From Liverpool’s famous slavery museum to Tilbury Docks, there’s so much waiting for you
Grab a notebook and your friends and check out these 7 places/events that are rich in Black history. Not able to venture out? Don’t worry, we’ve included online events and virtual tours- you can learn at home!
International Slavery Museum | Liverpool
Location: Albert Dock, Liverpool L3 4AQ
Located on Royal Albert Dock, Liverpool, the International Slavery Museum is full of information about historical and contemporary slavery, telling the untold stories of enslaved people.
Too far to travel? Check out the virtual tour here.
Black Merchant Seamen War Memorial | Liverpool
Location: Falkner Square, Liverpool L8 7NY
Just a ten minute drive (or a 20 minute train) from the International Slavery Museum is a war memorial commemorating Black Merchant Seamen who served in World War 2.
Sea City Museum | Online
Location: Havelock Road, Southampton SO14 7FY
Southampton’s Sea City museum is holding an online talk, led by historian Dr Cheryl Butler, about early Black history in Southampton (1500-1800). The session will take place on 10th November and starts at 19:00, with tickets costing £4.50. Book tickets here.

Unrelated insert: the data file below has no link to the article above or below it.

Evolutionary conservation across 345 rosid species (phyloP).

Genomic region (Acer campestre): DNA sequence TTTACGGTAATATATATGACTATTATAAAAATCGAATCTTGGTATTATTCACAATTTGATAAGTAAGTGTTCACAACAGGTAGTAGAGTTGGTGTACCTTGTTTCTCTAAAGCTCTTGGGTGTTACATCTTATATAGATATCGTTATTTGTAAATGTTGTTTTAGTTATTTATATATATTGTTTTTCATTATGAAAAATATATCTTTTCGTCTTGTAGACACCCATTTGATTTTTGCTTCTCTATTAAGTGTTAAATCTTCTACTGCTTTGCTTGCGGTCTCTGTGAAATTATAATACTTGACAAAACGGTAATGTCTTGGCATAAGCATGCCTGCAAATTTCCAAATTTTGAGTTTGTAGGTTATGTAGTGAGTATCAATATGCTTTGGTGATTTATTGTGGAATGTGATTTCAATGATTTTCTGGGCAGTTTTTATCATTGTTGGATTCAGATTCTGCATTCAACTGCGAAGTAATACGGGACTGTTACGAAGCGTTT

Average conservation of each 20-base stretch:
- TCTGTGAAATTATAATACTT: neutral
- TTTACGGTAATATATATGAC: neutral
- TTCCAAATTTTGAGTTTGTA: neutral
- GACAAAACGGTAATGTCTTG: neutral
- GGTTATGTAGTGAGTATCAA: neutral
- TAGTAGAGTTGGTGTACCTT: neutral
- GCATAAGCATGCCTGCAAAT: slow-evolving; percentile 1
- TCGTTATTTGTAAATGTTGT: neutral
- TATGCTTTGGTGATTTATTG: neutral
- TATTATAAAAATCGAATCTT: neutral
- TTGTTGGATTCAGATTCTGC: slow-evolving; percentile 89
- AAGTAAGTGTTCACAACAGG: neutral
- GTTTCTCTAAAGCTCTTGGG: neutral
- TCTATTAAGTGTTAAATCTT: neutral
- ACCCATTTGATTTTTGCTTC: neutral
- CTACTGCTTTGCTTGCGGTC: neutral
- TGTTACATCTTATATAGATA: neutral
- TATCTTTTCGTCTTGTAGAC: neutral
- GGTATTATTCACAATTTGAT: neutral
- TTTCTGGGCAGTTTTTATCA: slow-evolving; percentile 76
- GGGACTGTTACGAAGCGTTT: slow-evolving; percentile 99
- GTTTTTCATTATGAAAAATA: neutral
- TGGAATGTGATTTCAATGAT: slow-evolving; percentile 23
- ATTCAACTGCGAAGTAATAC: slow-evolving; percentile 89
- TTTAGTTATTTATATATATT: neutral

Tilbury Docks | Essex
Location: Tilbury Docks, Essex RM18 7LA
The Tilbury Docks in Essex saw the arrival of the Empire Windrush which had over 800 people onboard from the Caribbean.
Brixton Markets | London
Location: Brixton Station Road, London SW9 8PD
The Brixton markets are rich in African and Caribbean culture and have been ever since Brixton became a hub for the Afro-Caribbean community in the 1950s.
St Pauls | Bristol
Location: St Pauls, Bristol BS2 8UU
When settling in Bristol, many people of the Windrush Generation found poor housing in the city centre where, due to damage from the Second World War, housing prices were cheaper and landlords were more likely to rent to Afro-Caribbean people.
In Bristol in 1963 the Bristol Bus Boycott took place, the UK’s first Black-led campaign against racial discrimination.
Reliquary 2 | Online
Reliquary 2 is an online exhibition running from 1st October 2020 to 31st January 2021 on the John Hansard Gallery website. Larry Achiampong is a British Ghanaian artist and this film is a continuation of the Relic Traveller (2017) which “explores past, present and future, through narratives of Pan Africanism and African diasporic identity in relation to colonialism, postcolonialism and the heightened nationalism of current times”.
Written by Sophie Corderoy